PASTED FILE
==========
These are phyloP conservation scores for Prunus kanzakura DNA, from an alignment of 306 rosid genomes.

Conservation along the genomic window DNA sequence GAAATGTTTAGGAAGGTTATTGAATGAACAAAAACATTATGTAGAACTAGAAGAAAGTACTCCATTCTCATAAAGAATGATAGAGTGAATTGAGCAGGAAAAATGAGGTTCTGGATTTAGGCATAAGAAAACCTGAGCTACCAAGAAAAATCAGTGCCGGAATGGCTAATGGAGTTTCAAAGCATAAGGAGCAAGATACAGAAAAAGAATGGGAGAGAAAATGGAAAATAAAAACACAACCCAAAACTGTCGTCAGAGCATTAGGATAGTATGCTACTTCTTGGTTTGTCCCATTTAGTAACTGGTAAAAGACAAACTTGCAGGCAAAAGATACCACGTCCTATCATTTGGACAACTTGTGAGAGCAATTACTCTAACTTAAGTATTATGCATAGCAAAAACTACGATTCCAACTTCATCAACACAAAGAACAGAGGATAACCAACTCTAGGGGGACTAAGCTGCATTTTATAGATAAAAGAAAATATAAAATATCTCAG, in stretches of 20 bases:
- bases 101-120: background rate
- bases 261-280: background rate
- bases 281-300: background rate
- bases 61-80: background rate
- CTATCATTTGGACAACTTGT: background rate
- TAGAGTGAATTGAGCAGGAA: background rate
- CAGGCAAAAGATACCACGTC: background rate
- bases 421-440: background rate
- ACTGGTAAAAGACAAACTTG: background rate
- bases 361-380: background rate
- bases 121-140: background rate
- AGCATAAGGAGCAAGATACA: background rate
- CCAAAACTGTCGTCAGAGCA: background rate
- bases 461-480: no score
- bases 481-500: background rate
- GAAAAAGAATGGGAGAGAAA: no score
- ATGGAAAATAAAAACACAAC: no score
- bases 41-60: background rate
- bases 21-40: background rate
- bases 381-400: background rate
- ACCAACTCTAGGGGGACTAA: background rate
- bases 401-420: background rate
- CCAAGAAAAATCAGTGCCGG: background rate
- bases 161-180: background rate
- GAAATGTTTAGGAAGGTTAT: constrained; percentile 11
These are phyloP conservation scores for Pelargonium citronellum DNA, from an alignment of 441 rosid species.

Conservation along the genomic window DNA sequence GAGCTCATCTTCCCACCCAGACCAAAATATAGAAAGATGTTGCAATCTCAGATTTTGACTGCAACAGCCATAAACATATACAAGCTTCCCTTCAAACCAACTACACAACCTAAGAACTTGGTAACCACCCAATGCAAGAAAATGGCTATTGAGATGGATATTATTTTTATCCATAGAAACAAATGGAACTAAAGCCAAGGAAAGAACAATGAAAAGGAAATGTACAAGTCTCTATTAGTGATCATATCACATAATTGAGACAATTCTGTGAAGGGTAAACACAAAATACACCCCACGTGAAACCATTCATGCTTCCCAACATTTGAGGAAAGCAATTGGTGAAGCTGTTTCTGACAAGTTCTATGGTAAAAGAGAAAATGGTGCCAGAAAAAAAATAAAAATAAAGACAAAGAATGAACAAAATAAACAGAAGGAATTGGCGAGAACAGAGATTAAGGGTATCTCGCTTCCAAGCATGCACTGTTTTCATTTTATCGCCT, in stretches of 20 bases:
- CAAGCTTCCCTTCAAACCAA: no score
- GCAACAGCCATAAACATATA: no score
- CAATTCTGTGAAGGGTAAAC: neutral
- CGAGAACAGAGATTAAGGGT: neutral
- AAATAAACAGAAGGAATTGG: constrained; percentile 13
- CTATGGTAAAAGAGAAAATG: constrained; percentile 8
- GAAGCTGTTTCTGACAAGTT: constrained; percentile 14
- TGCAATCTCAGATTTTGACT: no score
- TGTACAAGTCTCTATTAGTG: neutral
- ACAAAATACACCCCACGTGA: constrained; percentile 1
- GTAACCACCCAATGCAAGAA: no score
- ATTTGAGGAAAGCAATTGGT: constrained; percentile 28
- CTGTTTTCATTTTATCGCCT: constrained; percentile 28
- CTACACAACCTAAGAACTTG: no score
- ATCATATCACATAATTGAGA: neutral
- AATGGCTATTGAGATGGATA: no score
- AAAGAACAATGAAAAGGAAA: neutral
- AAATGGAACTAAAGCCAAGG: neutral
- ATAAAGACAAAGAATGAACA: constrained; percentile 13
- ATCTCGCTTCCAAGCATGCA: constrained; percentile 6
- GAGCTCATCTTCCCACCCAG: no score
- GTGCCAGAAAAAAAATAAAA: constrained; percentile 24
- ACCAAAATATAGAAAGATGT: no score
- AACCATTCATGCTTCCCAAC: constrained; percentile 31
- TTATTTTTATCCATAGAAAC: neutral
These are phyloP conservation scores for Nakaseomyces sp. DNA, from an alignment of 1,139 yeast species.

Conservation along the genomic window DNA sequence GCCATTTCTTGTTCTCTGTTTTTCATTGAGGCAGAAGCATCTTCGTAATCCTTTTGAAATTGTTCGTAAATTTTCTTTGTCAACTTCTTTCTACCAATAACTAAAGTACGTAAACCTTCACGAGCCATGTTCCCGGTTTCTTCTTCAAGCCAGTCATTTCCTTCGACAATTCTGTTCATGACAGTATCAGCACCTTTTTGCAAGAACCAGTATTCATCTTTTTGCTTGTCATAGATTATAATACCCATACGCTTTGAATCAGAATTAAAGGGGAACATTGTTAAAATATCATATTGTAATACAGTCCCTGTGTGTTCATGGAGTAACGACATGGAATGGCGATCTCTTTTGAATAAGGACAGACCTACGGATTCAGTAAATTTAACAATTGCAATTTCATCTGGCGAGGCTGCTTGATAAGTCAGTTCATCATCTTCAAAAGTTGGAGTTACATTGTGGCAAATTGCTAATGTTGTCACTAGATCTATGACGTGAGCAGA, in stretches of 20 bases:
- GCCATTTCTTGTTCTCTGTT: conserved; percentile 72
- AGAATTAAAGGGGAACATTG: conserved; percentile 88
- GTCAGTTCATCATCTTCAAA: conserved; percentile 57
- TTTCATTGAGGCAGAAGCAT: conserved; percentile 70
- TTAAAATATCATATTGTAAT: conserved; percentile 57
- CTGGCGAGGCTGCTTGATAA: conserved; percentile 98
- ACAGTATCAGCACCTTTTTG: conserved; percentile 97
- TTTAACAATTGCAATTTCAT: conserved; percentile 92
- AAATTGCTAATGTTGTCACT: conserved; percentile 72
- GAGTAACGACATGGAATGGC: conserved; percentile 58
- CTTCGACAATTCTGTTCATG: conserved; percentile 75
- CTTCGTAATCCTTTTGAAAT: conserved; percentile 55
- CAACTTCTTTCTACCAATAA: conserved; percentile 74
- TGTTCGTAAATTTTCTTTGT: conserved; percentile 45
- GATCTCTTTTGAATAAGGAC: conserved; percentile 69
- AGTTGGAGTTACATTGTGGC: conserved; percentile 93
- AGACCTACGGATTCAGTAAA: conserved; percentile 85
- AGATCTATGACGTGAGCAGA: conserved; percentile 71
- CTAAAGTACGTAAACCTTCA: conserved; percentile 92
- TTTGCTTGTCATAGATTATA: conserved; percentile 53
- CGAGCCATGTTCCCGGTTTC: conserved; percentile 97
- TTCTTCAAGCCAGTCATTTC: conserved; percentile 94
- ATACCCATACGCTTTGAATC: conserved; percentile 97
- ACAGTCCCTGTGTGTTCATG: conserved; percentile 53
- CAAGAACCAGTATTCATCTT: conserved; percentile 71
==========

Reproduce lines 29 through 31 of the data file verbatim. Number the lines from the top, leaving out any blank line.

Conservation along the genomic window DNA sequence GAGCTCATCTTCCCACCCAGACCAAAATATAGAAAGATGTTGCAATCTCAGATTTTGACTGCAACAGCCATAAACATATACAAGCTTCCCTTCAAACCAACTACACAACCTAAGAACTTGGTAACCACCCAATGCAAGAAAATGGCTATTGAGATGGATATTATTTTTATCCATAGAAACAAATGGAACTAAAGCCAAGGAAAGAACAATGAAAAGGAAATGTACAAGTCTCTATTAGTGATCATATCACATAATTGAGACAATTCTGTGAAGGGTAAACACAAAATACACCCCACGTGAAACCATTCATGCTTCCCAACATTTGAGGAAAGCAATTGGTGAAGCTGTTTCTGACAAGTTCTATGGTAAAAGAGAAAATGGTGCCAGAAAAAAAATAAAAATAAAGACAAAGAATGAACAAAATAAACAGAAGGAATTGGCGAGAACAGAGATTAAGGGTATCTCGCTTCCAAGCATGCACTGTTTTCATTTTATCGCCT, in stretches of 20 bases:
- CAAGCTTCCCTTCAAACCAA: no score
- GCAACAGCCATAAACATATA: no score